Watch This Video To See Why Medical Insurance Is Almost Fully Obsolete

This is Josh Umbehr MD, of Atlas.MD, discussing working directly with his patients, and cutting out the insurance and government bureaucrats.  This lowers costs for the patients and increases the quality of care they receive.  He delivers low-cost family medicine using a direct-pay membership model. Part of Umbehr’s philosophy is that insurance tends to complicate care delivery more than it helps. Under Umbehr’s membership model, patients receive unlimited visits with no co-pays.  This is the future of family medicine.

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  19 comments for “Watch This Video To See Why Medical Insurance Is Almost Fully Obsolete

  1. Pat
    July 27, 2014 at 9:44 pm

    The “Atlas” docs and others who deliver Direct Primary Care are the only physicians who can accurately claim to truly work for, and only for the patient. My sincere respect to you all.

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    • AtlasMD
      July 28, 2014 at 7:00 am

      Thank you very much for your support.

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      • Dave Mittman, PA, DFAAPA
        July 28, 2014 at 4:55 pm

        “The “Atlas” docs and others who deliver Direct Primary Care are the only physicians who can accurately claim to truly work for, and only for the patient. My sincere respect to you all.”

        While I agree in sentiment, there are many great physicians, PAs and NPs breaking their backsides providing high quality care in SPITE of the insanity of the system we all live under. Unfair to say the “Atlas” physicians or anyone else are the only ones working for patients. Many do.
        Dave

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        • Doug Farrago
          July 28, 2014 at 10:05 pm

          Dave, I disagree. I am in the same boat as you, though I know I am a doc and you are a PA. We are the bitches of our employers, insurance companies, and the government. To say otherwise means you believe that a 99214 means anything. To say otherwise means that you believe that it is important to match a diagnosis with a lab order because it means something. I could go on but I have to go do some meaningless clicks on some charts to make some administrator a big bonus.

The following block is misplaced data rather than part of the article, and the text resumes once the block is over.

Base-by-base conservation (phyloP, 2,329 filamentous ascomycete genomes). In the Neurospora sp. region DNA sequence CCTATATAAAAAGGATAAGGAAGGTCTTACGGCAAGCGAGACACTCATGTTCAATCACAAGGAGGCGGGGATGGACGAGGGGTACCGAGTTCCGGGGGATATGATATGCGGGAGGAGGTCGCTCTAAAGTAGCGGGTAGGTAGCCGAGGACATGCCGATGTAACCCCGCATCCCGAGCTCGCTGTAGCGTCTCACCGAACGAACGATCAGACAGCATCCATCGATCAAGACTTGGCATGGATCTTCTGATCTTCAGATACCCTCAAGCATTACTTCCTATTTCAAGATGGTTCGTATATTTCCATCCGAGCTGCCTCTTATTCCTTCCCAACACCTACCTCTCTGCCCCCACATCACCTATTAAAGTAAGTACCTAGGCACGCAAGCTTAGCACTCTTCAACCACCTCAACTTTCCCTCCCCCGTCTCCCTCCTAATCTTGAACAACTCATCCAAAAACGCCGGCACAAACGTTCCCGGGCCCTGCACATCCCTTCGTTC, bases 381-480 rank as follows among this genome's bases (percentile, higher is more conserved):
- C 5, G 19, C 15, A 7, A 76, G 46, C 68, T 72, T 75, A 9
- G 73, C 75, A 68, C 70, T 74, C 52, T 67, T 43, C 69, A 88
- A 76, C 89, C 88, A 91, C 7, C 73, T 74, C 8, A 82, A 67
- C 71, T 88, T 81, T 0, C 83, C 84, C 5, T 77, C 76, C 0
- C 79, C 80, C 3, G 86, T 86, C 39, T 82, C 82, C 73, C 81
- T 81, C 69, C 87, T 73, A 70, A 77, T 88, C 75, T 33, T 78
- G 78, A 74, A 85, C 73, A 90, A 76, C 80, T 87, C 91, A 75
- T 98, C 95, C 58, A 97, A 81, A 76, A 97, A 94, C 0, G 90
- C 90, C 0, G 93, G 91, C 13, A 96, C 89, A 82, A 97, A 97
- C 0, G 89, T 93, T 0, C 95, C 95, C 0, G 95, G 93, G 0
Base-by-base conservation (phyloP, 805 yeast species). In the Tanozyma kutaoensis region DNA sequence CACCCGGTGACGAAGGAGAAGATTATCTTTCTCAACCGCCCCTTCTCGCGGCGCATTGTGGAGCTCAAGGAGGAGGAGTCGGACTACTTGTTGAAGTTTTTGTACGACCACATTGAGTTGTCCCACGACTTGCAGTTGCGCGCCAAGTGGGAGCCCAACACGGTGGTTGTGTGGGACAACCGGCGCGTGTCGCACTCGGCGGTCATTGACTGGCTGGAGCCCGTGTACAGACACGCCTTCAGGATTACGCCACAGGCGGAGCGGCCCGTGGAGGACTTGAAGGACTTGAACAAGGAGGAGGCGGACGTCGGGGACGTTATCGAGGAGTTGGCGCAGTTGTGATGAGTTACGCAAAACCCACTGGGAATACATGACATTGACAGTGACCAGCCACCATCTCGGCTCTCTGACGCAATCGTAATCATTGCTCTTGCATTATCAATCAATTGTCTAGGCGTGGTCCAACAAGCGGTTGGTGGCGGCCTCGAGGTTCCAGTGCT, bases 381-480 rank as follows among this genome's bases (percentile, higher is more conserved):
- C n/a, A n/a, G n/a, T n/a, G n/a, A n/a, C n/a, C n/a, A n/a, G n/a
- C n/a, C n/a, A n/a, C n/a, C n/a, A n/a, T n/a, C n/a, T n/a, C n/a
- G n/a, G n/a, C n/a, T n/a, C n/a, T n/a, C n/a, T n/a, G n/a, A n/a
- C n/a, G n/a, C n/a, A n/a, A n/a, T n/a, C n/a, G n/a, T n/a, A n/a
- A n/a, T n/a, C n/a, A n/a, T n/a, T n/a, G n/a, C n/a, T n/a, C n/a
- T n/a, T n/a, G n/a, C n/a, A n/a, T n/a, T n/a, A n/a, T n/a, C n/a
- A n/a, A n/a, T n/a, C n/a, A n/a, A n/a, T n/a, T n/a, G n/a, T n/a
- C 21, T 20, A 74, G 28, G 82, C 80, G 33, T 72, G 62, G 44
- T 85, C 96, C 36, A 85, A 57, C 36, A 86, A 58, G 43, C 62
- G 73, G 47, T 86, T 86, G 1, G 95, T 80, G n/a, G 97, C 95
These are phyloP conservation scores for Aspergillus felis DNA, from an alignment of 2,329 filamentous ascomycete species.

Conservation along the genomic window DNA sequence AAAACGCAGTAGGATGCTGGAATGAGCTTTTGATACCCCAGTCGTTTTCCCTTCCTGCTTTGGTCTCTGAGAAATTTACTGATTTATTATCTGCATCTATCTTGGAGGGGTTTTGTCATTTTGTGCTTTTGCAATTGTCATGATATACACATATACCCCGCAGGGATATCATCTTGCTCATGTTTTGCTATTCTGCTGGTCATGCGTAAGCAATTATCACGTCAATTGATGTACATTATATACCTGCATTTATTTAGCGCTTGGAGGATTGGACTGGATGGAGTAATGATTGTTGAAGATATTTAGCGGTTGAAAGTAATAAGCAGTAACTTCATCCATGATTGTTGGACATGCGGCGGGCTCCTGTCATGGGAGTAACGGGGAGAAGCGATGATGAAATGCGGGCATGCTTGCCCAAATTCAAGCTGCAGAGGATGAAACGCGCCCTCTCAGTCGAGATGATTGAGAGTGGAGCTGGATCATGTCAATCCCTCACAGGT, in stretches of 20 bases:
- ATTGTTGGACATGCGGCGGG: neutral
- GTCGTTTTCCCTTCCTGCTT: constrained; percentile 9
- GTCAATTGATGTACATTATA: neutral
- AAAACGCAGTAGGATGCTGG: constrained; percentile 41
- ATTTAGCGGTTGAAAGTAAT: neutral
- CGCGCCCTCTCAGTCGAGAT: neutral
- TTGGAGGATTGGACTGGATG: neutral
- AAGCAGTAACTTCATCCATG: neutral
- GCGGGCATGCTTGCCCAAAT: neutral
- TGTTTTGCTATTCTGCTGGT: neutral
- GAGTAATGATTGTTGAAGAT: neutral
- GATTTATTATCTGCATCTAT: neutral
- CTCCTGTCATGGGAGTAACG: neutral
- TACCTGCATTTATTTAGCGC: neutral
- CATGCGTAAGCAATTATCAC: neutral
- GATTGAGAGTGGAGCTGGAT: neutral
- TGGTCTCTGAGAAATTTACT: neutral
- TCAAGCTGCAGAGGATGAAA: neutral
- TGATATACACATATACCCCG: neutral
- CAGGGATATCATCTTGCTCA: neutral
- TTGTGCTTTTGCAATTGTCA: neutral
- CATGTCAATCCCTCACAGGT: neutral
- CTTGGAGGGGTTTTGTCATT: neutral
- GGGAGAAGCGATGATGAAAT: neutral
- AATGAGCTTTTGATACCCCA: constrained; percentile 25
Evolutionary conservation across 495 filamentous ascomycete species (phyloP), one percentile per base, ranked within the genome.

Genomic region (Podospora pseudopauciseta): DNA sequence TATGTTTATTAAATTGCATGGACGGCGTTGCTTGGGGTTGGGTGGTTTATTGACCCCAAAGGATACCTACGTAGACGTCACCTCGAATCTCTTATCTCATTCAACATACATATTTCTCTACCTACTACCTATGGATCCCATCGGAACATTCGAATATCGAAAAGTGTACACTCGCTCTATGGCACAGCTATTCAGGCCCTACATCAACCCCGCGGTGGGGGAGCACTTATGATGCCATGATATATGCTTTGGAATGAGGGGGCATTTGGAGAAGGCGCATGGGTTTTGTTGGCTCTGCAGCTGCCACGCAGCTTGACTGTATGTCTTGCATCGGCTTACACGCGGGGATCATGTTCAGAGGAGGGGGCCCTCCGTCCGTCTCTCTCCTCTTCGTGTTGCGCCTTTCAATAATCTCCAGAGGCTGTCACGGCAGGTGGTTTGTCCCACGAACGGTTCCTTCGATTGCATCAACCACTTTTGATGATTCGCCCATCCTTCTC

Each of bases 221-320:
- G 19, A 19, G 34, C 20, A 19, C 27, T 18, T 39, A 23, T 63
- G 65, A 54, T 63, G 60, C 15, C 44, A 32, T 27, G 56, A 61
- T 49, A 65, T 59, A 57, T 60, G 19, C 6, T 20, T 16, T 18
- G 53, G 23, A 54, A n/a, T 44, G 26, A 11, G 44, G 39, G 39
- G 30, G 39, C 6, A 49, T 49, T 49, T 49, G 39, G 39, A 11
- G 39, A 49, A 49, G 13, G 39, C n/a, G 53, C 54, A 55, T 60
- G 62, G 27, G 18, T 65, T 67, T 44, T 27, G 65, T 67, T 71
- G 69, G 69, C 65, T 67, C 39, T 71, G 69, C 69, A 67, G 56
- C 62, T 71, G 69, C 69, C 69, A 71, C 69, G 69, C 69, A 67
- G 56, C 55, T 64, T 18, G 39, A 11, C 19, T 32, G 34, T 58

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          • AtlasMD
            July 29, 2014 at 7:34 am

            Thanks Doug, and I agree that often we are wasting our talents with the busywork of insurance red tape and bureaucracy.

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        • AtlasMD
          July 29, 2014 at 7:34 am

          Dave I understand what you mean, it is not that we are asking for special praise. We acknowledge that all caregivers are trying to do their best but often in a broken system. It is not that we are better, just that we have taken a substantial risk to experiment with the new model for the sake of our patients. We hope to help all doctors, providers transition to the direct care model in the next few years. Which is why we do all of our consulting for free.

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          • Dave Mittman, PA, DFAAPA
            July 29, 2014 at 10:34 am

            Guys: I am really 100% supportive of what you are doing. I entered medicine in the mid-70s and the changes I have seen are insane. I have not practiced for years but my close friends are all in practice and I more than hear what they go through. The administrators, the rules, the nonsense they go through would cause me to leave or find a practice that does what Atlas does. Or if necessary, start one.